No wonder Banks warned of "reprisals" in his speech to leave the party on Tuesday.
"Often, when good women scream or behave badly, reprisals, reaction, and comments portray them as evil-liars, troublemakers, emotionally unstable or weak, or someone who should be silenced," she said. .
The photographer never took Banks's photo to accompany the anonymous gossip, but she realized that conservative liberals were willing to pick it up. And the more they approached her, the more they kept her away from the party.
Banks, born in Australia to a Greek family, gave up a career as a Kraft corporate lawyer, GlaxoSmithKline and George Weston Foods to join the Liberal Party and run for Chisholm's headquarters in the suburb of Box Hill in Melbourne. She was the only liberal candidate to win a Labor Party seat in the 2016 election and felt she did so under her own control, thanks in part to her experience in consumer marketing.
When Turnbull visited Melbourne during the campaign and attended a Greek festival, the party forgot to invite Banks. It seemed like a silly oversight for a party trying to win a multicultural seat like Chisholm and was only fixed when the banks called allies in the federal bureau to intervene.
Victorian liberal president Michael Kroger, an imperious figure with a larger profile than some elected lawmakers, said Chisholm was one of the party's victories, not a credit to Banks and his team. Liberals argue that the party spent $ 140,000 in cash on the campaign and helped with officials worth another $ 100,000, but Banks felt that some of the liberal tactics hurt rather than help.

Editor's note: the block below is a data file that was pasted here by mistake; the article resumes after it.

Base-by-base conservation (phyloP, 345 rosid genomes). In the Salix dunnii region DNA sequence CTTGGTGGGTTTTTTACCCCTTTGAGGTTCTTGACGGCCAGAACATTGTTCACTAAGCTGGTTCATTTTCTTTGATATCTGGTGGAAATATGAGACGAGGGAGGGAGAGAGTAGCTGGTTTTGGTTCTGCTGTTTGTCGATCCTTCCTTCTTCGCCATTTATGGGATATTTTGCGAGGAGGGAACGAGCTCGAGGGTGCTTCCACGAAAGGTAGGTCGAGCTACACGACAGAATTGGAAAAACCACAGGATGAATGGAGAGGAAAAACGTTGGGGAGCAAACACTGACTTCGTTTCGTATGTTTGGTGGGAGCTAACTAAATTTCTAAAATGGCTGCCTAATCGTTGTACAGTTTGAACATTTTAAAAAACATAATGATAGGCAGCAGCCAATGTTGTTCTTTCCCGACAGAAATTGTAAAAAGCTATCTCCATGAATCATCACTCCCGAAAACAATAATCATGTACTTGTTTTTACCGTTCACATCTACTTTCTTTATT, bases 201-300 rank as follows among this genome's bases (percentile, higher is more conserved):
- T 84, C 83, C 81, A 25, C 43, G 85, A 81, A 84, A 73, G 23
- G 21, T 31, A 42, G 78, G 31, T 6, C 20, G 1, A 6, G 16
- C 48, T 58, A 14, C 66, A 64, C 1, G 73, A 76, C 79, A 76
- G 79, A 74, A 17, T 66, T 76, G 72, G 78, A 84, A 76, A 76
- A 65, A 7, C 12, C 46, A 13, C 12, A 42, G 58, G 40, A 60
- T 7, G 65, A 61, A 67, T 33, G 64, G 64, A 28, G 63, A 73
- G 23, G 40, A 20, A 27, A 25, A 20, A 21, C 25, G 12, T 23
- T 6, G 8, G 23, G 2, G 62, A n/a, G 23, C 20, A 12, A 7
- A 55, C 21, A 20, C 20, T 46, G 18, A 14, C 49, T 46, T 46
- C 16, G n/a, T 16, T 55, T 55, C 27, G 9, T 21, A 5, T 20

The way Kroger has run the party has angered Banks ever since.
The August leak created a chasm between the Victorian banks and conservatives who supported Peter Dutton. She was loyal to Turnbull and could not believe that the Victorians – like Greg Hunt, Alan Tudge and Michael Sukkar – would want the conservative Queenslander as prime minister.
Banks was among the few in the party room to be with Julie Bishop as a candidate for leader when lawmakers were under immense pressure to vote for Scott Morrison. The moderate group, using a group called "Friends for Stability," calculated that many votes for Bishop in the first round would eliminate Morrison and improve Dutton's chances in the second round.
Banks voted for Bishop anyway. She voted for a woman she believed to be a better leader for a modern Australia, regardless of the Liberal Party's continued focus on its conservative base.
"The scourge of cultural, gender, intimidation and intimidation continues against women in politics, the media and business," Banks said Aug. 24, but she said she would be alongside Morrison and his new government.
It's her treatment since August that changed her thinking. The view of independent women in the lower chamber bed – Kerryn Phelps, Cathy McGowan and Rebekha Sharkie – showed that there was a better future than staying at a party that did not seem to want her.
Banks was clearly mysterious about his plans for the election. She said she will decide next steps next year. Will she contest the election as independent? It may be a symbol for a whole cohort that seems to be giving up conservatives.
In the last election, Banks was the woman who helped the liberals win. Next time, she may be the woman they could not lose.
David Crowe is the main political correspondent for the Sydney Morning Herald and The Age.